Article: Effective Reading and Note-Taking

How does one manage effective note-taking amidst everything the Professor is saying, drawing, and gesturing?

Well, let me tell you that there is an easier way to take notes, which involves just a little beforehand preparation.

Effective note-taking begins when you first read the class material beforehand. You can’t just come into class not knowing what the lesson will be about, and take notes “effectively”. How do you take important notes when you don’t know what is important since you never heard about the topic? So then to start off, we will examine how to read effectively. Here are some pointers:

Generate a question: The first time you read, you don’t have to nail down every single fact and be able to write a thesis statement on it… Simply scan the reading material, but know what you’re looking for. The best way to know what you’re looking for is to generate a question. Usually the heading of the chapter will present you with a question, and if there is no heading, the first or second sentence will usually describe the plot. If there is terminology in the heading of a chapter that you are unsure about, look it up immediately. As you scan the book, keep in mind anything you do not understand. When the teacher talks during class, you will be able to focus on those points you did not comprehend.

To illustrate the importance of this point, I will present you with a real life example. I went to a note-taking seminar the other day at my school. We were given a story to read about a house that had no definite conclusion. We were assigned to highlight all the points we thought were important, and then compare with a partner. The results of the comparisons? Almost everyone had something different highlighted, the cause of which being that no one knew what they were looking for.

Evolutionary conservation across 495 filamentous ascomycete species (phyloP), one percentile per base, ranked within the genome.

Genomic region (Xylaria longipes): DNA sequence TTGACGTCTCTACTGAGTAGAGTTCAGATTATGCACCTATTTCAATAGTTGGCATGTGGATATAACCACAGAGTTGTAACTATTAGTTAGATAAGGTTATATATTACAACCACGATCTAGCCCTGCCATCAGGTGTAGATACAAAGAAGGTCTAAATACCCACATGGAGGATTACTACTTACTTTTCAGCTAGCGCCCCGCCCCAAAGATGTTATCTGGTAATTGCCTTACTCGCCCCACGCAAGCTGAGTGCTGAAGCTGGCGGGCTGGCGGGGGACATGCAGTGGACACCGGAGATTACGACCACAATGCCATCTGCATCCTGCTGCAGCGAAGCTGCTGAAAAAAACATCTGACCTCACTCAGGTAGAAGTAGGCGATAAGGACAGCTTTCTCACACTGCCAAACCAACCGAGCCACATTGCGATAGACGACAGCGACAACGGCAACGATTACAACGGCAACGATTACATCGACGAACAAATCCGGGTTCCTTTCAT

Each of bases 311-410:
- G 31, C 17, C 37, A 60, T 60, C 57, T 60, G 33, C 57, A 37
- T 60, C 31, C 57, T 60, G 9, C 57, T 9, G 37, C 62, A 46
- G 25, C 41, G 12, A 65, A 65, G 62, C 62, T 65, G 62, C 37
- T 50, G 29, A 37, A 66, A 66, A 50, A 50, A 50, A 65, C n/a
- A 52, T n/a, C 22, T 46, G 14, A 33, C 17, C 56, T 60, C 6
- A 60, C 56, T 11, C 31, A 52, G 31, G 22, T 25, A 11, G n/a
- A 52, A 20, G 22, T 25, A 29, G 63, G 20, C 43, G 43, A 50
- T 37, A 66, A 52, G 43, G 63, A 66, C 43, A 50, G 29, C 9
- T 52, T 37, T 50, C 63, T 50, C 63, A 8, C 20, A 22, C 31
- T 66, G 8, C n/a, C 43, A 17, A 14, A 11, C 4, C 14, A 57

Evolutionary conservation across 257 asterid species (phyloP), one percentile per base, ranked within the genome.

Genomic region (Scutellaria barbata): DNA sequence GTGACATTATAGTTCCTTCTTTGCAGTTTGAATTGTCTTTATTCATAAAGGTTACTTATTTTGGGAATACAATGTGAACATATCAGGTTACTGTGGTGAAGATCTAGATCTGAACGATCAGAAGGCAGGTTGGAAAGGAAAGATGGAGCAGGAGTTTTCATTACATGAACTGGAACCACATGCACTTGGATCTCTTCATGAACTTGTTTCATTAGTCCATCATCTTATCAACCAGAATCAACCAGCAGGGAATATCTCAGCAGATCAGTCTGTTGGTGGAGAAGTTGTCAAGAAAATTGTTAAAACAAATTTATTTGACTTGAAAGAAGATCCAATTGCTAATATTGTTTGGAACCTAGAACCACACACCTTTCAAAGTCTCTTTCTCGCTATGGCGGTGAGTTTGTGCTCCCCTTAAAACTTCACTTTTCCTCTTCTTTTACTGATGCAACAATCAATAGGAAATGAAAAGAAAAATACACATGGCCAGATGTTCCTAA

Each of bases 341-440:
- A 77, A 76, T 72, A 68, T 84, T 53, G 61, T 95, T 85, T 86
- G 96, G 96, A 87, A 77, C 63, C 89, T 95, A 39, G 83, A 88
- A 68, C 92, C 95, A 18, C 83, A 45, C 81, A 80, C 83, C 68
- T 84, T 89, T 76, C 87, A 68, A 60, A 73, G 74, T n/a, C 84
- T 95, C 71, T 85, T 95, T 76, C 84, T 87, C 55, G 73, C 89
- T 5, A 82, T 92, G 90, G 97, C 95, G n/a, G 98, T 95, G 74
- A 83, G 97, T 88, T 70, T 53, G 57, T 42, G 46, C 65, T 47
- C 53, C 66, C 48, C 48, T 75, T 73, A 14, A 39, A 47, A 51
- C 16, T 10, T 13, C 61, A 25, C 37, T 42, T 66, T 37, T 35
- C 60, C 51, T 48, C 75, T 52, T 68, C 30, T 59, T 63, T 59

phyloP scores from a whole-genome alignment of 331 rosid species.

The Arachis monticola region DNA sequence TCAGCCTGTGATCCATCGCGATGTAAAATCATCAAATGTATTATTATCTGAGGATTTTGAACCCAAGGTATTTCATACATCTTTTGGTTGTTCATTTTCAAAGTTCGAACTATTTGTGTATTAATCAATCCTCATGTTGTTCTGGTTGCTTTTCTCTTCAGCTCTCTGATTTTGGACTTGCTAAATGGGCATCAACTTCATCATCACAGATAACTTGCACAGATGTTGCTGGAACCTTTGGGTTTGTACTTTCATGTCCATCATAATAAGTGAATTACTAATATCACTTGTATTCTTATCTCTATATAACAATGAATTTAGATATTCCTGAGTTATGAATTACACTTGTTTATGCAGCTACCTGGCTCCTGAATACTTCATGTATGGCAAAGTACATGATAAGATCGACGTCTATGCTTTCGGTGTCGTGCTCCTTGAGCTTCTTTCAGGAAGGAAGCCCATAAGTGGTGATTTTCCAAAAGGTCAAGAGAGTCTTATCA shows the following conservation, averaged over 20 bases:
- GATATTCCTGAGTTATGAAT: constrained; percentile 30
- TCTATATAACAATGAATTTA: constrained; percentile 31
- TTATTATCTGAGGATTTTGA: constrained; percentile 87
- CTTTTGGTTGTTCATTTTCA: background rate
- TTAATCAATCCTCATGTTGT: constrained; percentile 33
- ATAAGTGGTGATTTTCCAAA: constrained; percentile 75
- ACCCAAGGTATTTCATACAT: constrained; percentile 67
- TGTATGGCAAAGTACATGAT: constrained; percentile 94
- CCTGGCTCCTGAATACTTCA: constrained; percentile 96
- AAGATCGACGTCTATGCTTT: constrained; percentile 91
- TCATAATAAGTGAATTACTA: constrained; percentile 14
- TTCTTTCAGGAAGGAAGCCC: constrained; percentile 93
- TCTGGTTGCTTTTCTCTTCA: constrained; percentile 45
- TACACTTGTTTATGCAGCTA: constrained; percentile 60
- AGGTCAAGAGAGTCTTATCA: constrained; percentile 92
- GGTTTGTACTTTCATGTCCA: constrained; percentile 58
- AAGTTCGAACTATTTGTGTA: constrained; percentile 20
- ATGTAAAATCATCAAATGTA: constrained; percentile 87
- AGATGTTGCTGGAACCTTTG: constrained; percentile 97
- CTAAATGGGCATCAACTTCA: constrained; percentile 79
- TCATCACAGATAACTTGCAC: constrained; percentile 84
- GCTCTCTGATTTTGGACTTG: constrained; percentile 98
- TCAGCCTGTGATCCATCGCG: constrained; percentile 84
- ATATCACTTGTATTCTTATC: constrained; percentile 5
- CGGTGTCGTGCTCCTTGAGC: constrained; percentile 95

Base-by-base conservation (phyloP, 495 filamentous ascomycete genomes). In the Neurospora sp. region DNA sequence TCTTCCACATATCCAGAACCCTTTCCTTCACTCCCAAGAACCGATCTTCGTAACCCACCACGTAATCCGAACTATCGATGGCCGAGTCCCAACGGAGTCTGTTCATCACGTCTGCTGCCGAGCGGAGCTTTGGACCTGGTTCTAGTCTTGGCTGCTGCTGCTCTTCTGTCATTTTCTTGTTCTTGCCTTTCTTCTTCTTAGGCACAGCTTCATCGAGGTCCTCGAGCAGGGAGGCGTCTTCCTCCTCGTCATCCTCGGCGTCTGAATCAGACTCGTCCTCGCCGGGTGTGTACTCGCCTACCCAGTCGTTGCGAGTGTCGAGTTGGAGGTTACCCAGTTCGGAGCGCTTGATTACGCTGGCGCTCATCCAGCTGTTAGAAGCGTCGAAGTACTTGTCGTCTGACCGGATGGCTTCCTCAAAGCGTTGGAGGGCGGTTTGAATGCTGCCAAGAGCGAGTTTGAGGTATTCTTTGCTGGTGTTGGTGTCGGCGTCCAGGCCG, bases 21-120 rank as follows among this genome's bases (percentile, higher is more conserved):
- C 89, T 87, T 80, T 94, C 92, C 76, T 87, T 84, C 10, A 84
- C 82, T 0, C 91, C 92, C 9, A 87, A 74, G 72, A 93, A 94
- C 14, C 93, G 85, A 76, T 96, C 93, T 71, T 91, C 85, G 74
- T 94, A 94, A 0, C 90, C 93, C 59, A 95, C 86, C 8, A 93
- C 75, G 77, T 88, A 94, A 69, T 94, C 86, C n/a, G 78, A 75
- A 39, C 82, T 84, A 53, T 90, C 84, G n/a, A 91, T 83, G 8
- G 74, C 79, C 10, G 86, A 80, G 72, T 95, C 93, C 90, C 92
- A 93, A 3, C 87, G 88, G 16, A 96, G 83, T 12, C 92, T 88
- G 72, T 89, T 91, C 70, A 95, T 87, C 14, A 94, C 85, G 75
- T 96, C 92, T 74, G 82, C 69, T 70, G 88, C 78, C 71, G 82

After this, we were asked to look for important pointers about the house that would be relevant for a thief, and a real-estate agent, and compare with a partner. Almost every group had the same points highlighted. What this mini-experiment shows, is that we will highlight what is relevant only if we know what we are looking for by generating a question.

Now that you know how to read, let’s switch over to how effective note-taking occurs.

After reading the material, listening to the teacher won’t sound like listening to a lecture about rocket science. You will know exactly what it is being talked about, and will attune yourself to the key points that you did not understand in your reading, instead of just absorbing everything being said. Moreover, the questions you had from the reading will most likely dissipate as you will start to make connections between the reading and the lecture. So you will be able to take more effective notes, since the pieces will fall together, and instead of writing down every single thing (since everything will be new), you will be able to write down what you now know to be important, and be able to then go off of those notes to study effectively for a test. (http://manaanswers.com/2012/10/17/article-how-to-most-effectively-study-for-a-test)

As a last small pointer, if you actively participate in class, and then ask a teacher a well-thought out question (“Hey Mr. Asdareasdeas, in the reading it said xxx, but you said yyy, is there any reason for it to be THIS way?”) instead of a plain question (“I wasn’t paying attention in class, so can you tell me again what is xxx and aaaa?”), you will gain teacher recognition. If you ever need an assignment break, or that extra few percent in class towards that A, guess who will make that happen for you.

Hope this helped you out, good luck!

References: Michael deBraga, Robert Gillespie Academic Skills Centre

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